To familiarize myself with the basic principles of ergonomics, I flipped open Merriam-Webster, which provides this definition: "an applied science concerned with designing and arranging things people use so that the people and things interact most efficiently and safely." In other words, we function better sitting upright at an expensively customized desk than slouched over a laptop in bed.

Somewhat versed in this dubious-sounding theory, I moved on to practical advice: I asked a friend at Google—that bastion of workplace perks—to send me a complete inventory of his most essential ergonomic tools. "It's all about the keyboard," he told me. I admit I remained unconvinced: Could such a minor office accessory really improve my workday and possibly even halt the aging of my body? As part of my never-ending quest to conquer back pain without relinquishing all contact with computers, I decided to find the best ergonomic keyboard on the market.

I tested six ergonomic keyboards ranging in price from $57 to $299. To ensure my impressions were accurate, I used every keyboard exclusively for at least two weeks, subjecting each one to the thrilling gamut of my daily activities: spooling out interview transcripts, entering numbers onto TurboTax, and just futzing around on the Internet. Each keyboard could score a possible 30 points, with five, 10, or 15 points assigned for the following categories:

- Painkiller (15 points): A well-designed ergonomic keyboard should make the business of typing as efficient and pain-free as possible, which is why, in evaluating each model, I paid careful attention to how my body felt after long sessions at the desk. Did the keyboard force my body into more correct habits? Did my fingers move less; were my shoulders more relaxed? Were my wrists better aligned with my arms?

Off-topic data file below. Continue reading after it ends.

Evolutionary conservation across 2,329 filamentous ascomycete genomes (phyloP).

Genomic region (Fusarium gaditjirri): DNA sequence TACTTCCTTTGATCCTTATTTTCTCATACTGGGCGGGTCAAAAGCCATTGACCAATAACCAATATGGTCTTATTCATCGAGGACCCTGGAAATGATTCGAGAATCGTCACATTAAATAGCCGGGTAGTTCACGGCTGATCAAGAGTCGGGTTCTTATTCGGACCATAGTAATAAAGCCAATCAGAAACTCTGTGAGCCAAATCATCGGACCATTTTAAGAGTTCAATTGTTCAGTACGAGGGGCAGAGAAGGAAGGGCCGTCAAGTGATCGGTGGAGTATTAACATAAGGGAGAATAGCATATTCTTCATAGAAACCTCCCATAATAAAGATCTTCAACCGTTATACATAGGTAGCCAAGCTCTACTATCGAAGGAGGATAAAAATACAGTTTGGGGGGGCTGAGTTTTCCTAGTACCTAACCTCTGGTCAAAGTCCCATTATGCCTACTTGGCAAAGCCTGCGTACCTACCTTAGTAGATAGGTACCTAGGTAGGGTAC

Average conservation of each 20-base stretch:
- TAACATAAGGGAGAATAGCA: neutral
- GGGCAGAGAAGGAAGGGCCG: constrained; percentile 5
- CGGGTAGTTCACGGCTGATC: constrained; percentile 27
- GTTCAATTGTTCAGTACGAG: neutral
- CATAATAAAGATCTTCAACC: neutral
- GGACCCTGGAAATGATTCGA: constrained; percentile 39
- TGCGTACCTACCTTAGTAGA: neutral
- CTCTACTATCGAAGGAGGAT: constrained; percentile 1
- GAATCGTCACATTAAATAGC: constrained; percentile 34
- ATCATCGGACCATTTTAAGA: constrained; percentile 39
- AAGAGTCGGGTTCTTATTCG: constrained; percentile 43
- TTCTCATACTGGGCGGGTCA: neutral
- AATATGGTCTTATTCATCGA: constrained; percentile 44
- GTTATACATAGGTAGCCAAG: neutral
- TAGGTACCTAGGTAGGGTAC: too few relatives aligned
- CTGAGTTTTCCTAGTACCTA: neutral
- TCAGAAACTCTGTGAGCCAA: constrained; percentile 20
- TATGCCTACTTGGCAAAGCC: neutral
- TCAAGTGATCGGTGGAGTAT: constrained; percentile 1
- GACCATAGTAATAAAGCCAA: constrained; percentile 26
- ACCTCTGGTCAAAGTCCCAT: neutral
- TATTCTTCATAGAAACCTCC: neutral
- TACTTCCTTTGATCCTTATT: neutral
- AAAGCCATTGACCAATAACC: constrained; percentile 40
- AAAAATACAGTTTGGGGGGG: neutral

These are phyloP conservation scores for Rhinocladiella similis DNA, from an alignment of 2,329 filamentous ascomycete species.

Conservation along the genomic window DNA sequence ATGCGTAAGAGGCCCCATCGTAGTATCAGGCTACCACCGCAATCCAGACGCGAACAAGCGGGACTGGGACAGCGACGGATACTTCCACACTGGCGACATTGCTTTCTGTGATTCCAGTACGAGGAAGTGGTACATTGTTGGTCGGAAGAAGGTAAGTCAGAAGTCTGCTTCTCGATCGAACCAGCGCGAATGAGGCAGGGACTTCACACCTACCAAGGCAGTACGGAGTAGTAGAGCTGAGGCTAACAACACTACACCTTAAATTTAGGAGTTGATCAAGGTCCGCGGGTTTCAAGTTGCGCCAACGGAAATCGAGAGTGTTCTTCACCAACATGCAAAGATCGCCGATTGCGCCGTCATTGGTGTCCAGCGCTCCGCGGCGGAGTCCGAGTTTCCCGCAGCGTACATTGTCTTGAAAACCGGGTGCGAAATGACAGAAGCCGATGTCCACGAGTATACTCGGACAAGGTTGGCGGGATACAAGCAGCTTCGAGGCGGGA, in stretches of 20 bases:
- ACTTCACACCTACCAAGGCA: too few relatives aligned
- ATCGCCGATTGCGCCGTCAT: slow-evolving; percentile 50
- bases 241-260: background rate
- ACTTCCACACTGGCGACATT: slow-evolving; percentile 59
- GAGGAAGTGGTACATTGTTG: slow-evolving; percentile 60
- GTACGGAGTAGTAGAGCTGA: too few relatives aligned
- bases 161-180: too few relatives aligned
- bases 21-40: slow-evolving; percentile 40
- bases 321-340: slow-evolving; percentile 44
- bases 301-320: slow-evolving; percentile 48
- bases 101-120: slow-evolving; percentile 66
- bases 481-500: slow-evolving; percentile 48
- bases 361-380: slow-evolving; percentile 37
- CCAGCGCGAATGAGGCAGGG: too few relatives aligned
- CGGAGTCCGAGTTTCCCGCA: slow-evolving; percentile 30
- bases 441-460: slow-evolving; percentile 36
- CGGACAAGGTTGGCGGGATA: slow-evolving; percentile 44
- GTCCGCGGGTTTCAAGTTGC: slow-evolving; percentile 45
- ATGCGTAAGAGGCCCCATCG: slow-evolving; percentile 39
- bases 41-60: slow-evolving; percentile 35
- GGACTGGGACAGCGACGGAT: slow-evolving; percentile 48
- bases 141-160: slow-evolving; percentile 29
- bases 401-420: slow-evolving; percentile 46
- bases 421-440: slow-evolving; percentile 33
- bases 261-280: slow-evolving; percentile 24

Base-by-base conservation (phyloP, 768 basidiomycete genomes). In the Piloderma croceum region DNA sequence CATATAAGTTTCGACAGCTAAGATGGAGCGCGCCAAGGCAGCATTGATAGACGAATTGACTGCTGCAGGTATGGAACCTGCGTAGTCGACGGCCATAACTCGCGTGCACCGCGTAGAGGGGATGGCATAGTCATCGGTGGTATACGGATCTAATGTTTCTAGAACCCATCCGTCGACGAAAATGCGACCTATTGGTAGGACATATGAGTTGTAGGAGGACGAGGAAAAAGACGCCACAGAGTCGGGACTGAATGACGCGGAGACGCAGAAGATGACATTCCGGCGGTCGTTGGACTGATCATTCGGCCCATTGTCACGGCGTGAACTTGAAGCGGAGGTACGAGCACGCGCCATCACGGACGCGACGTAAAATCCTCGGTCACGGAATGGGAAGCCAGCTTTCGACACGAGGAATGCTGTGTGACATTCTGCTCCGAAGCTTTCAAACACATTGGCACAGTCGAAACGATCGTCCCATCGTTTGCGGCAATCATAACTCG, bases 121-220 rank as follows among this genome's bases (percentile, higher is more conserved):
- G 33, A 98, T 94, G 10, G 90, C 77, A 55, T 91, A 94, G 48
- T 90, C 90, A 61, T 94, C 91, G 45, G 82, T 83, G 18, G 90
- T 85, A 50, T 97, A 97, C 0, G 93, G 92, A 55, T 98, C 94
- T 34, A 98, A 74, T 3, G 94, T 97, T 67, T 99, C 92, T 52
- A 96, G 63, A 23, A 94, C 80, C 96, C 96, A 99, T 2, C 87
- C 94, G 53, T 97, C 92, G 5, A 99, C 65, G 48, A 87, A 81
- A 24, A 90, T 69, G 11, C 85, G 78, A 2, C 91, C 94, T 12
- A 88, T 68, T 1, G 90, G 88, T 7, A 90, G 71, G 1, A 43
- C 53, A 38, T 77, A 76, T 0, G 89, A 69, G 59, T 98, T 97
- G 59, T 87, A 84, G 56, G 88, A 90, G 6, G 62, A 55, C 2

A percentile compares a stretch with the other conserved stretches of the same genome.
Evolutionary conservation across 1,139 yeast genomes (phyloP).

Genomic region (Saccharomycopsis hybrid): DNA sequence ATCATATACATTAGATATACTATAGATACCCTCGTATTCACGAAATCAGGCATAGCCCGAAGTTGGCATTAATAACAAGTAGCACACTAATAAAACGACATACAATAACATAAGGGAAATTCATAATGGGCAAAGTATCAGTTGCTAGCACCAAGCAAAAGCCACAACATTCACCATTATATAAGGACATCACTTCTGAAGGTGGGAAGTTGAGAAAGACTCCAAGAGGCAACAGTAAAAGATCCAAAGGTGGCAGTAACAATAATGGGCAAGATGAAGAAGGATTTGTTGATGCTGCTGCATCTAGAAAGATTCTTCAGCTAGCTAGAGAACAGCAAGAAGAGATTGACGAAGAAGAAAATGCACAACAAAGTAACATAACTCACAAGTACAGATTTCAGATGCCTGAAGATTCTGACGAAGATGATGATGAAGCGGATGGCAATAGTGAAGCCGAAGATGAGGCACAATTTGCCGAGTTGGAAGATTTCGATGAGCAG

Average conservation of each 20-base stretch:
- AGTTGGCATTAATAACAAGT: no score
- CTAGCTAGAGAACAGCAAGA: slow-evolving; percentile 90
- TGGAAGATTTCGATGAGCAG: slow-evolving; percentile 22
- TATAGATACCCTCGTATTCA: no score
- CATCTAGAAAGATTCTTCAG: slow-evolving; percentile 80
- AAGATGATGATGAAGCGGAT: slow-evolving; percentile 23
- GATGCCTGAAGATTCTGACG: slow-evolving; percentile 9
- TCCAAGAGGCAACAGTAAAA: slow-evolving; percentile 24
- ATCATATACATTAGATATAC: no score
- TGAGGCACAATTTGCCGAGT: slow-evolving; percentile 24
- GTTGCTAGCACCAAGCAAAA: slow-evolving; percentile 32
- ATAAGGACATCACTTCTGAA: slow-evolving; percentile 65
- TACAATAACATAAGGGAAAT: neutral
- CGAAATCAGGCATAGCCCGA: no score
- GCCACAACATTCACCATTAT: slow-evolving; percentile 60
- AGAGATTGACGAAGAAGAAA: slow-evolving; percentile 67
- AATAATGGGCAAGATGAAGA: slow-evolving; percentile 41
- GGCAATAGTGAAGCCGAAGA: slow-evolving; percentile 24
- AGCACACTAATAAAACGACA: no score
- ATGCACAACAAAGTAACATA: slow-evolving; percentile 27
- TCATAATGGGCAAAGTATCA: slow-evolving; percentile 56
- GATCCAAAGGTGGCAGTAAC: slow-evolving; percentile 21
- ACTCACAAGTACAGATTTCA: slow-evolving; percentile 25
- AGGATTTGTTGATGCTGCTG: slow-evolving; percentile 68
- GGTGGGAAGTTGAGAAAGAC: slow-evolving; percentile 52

- Ease of use (10 points): Most ergonomic keyboards require some degree of adaptation—but are these little adjustments worth the hassle? How long does it take to get used to the new style of typing and to master each keyboard's idiosyncrasies? Are the function keys (Ctrl/Alt/Shift and so forth) logically placed?"    (Continued via Usability News, Laura Moser)    [Ergonomics Resources]

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Friday, May 01, 2009

Tied to your keyboard? Look after your hands.

Hand injuries when typing ...

"Repetitive strain injury (RSI) is a collective term given to painful conditions such as carpal tunnel syndrome and tendonitis.

These are frequently caused or aggravated by repetitive movements such as those made by musicians, sports professionals and, increasingly, computer users.

Last week, I covered some of the early warning signs to look out for: usually a pain, numbness or stiffness in a joint or muscle area.

To avoid RSI-related pain while using your computer, pay attention to the comfort of your arms, wrists, shoulders, back and neck, and take regular rest breaks. These aid recovery and will help you remain alert when you focus on work.